“There appears to be no stopping this runaway real estate market. Home prices are increasing monthly and there are multiple offers on nearly every listed property. With low interest rates and many creative financing programs, nearly everyone is focused on buying real estate.”
That was taken from a column I wrote in June 2005 when the median selling price for a county home was $539,000. The rest, as they say, is history. Homes prices peaked a few months later followed by a long, six-year decline; finally reaching bottom in February of last year when the median selling price of a county home stood at $283,000.
Could history be repeating itself? There are some similarities.
Government manipulation of the housing market was partly to blame for the 2006 housing crash preceding the Great Recession. It became the stated policy by both political parties that everyone should be entitled to own a home. Increasing the percentage of homeowners was a worthy goal and Congress passed several affordable housing acts that mandated banks and federal housing agencies Fannie Mae and Freddie Mac reach out to the underserved. After all, everyone should share in a slice of the American Pie. Could current federal housing policies once again be blowing hot air into a housing bubble?
Today’s artificially low interest rates are a prime example. They are not a reflection of free market factors but reflect a Federal Reserve Policy called Quantitative Easing. This policy increases the money supply by buying government securities and by flooding financial institutions with capital in an effort to promote increased lending and liquidity. Simply, the Fed is borrowing huge sums of money and buying mortgages at ridiculously low rates. Does the Fed’s cheap and easy monetary policy remind us of anything that contributed to the last real estate bubble? Well, hello!
Here is an uncomfortable thought. What do you suppose will happen to the mortgage interest rates when the Feds decide to stop pumping money they don’t have into the housing market? How enthusiastic will homebuyers likely be if interest rates were at 6 percent?
In addition to subsidized interest rates, national housing policies are contributing to a housing price bubble by reducing the supply. Buyers can’t find anything for sale. Currently, the county has only 450 homes listed. Last year we had about twice that many. Entry level buyers have an even more difficult time locating affordable homes with only 125 county homes priced below $300,000. With a limited selection and faced with multiple offers, buyers are forced into over-bidding on marginal properties. So where are all the homes?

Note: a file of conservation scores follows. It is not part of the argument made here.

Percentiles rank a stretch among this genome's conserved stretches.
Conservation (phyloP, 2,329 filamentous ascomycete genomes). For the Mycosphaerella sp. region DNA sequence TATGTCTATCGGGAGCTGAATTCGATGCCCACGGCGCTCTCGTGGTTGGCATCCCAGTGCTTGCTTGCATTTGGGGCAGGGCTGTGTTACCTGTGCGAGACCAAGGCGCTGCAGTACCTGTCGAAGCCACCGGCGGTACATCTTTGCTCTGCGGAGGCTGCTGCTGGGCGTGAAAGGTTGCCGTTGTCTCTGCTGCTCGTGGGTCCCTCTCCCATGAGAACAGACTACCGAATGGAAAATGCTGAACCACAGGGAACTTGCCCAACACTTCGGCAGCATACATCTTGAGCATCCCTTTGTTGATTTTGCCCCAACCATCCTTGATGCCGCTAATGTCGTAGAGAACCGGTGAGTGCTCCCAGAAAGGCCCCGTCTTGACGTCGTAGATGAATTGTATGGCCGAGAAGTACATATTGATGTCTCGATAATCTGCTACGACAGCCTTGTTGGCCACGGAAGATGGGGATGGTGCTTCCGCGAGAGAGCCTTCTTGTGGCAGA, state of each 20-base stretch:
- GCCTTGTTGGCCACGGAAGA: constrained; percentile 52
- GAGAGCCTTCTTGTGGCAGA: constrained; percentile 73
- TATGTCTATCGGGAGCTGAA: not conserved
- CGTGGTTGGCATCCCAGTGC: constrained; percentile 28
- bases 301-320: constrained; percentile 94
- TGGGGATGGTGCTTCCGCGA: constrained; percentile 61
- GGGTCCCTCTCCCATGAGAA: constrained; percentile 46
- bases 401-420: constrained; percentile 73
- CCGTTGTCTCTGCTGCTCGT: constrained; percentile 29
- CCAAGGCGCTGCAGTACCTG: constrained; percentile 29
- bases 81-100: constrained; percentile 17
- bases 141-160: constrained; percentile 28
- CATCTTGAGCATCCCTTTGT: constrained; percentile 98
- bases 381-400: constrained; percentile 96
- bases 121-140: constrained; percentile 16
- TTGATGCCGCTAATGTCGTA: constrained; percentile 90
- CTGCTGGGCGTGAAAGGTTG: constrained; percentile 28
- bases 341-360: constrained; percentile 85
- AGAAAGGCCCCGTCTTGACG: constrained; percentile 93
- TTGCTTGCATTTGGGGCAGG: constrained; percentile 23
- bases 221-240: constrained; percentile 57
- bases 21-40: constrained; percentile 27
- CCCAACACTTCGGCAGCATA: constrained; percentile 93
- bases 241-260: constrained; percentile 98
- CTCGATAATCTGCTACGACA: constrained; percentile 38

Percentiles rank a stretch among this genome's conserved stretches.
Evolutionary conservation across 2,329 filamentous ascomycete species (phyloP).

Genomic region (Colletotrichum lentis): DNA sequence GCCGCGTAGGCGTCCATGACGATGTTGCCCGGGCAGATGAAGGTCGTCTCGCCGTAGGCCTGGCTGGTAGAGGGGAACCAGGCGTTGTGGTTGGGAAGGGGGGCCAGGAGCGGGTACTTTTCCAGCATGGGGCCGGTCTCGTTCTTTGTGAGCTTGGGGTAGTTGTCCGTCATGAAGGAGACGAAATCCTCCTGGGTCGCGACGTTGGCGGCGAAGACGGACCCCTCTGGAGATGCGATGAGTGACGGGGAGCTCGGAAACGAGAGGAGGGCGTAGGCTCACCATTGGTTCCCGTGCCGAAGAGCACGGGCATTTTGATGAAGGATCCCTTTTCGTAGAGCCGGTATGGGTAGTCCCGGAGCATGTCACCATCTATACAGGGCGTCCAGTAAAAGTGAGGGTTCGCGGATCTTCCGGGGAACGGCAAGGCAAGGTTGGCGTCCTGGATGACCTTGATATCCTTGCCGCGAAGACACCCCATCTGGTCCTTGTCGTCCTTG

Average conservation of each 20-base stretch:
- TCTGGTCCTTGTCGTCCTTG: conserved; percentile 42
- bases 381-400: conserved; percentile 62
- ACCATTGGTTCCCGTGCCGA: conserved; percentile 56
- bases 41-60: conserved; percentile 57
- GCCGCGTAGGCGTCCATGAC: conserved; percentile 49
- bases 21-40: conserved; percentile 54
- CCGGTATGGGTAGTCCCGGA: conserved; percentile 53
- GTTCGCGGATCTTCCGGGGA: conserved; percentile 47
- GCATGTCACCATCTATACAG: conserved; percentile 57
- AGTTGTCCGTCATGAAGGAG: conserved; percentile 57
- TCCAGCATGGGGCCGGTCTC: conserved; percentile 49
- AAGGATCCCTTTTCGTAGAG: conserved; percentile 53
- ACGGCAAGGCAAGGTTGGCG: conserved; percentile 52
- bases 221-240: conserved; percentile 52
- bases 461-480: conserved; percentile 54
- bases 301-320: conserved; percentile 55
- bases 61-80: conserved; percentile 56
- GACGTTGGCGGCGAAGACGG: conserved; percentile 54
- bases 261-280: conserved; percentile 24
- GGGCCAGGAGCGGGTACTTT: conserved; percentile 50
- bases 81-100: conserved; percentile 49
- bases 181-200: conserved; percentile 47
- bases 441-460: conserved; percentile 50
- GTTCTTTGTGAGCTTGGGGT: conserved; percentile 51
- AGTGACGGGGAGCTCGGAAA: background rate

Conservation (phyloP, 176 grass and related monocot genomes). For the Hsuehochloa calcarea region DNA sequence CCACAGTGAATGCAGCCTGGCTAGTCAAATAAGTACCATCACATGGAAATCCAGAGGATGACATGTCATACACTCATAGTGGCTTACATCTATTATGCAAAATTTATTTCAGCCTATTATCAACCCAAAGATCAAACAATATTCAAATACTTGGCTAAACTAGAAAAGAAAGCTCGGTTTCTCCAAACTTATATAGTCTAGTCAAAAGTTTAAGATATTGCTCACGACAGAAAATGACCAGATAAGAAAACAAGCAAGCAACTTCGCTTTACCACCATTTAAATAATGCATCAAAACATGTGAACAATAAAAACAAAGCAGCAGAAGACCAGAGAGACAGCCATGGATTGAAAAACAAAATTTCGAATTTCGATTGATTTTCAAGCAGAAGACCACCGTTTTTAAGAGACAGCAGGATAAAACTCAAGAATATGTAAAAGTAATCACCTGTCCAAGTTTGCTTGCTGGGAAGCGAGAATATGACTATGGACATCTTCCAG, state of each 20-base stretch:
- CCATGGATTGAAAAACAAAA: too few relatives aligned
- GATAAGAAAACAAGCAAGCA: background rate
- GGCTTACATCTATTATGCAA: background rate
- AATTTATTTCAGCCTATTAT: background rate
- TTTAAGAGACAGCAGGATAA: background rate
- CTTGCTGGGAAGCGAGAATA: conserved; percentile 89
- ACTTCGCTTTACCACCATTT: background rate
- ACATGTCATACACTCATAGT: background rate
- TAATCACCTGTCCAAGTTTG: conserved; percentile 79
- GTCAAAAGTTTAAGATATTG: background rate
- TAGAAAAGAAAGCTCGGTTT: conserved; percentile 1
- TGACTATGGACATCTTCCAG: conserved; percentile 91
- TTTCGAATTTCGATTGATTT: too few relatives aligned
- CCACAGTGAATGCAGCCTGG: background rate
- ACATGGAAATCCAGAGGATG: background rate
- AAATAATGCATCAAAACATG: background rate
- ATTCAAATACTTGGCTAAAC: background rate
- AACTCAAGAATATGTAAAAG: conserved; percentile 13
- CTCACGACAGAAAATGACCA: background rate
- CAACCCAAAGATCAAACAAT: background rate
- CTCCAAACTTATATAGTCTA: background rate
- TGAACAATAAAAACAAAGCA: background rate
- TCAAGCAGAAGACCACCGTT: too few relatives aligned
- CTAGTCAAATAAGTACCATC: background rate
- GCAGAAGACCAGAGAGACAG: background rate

Nobody likes to see a foreclosure. It is devastating to the homeowner, costly to the lender and lowers values in our community. The reality, however, is that there are still many folks in their homes that shouldn’t be there and wouldn’t be without federal subsidies. In addition to federally insured loan modifications, banks are being forced to lower interest rates, reduce monthly payments and write down mortgage balances on delinquent borrowers. Often, the same borrowers who inflated their incomes in order to qualify for their loan or refinanced to pull “cash out” to finance their lifestyle are receiving taxpayer subsidies so they can remain in their homes which would otherwise be listed for sale.
Available housing has been further reduced by the Obama administration’s authorized bulk sales of thousand of foreclosed homes to large institutional “rent and flip” investors. In our region the international hedge fund Blackstone recently acquired 1,200 homes that should have been sold to individual owner occupants.
Traditionally, when resale inventory is low, builders will jump in and start building new homes. New construction creates jobs and the families that move into their new homes stimulate commerce. So where is the new construction in our county? Besides a few new homes in El Dorado Hills, there isn’t any. Builders are busy building new homes in Sacramento and Placer counties but not in our county? So what’s up with that?
We can partly blame ourselves. County voters reauthorized Measure Y in 2008 as a stated attempt to control traffic congestion by requiring builders to pay for road improvements. Those road assessments, called Traffic Impact Mitigation fees, can run up to $35,000 for one small, single-family home. Then add thousands of dollars for school and fire impact fees, water connection fees and building permits and, go figure, a builder has spent $75,000 before they turn their first shovel of dirt.
The question remains, is all this government intervention (or stimulation) creating another housing bubble? Yes, but not for long.
Many buyers are over bidding on homes simply because the interest rates are so low. This increases property values to unsubstantiated levels. Political pressure and our $16 trillion national debt will eventually cut off the Fed’s Quantative Easing Policy, gradually increasing mortgage rates. It will take time for buyers to mentally adjust to higher mortgage rates.
Increasing housing values will bail out many underwater homeowners, allowing them to bail out of their home. The number of available homes for sale should look much different this time next year.
The county’s no-growth advocates have succeeded in blocking new developments. With the exception of Blackstone in El Dorado Hills, new homebuyers have few options in our county and so will opt to settle in Folsom where home prices are not inflated by our county’s impact fees.
County sellers have a window of opportunity that may not be available next year. The higher this mini housing bubble floats the more likely it is to pop.
Ken Calhoon is a real estate broker in El Dorado County. He can be reached through his website at kencalhoon.com.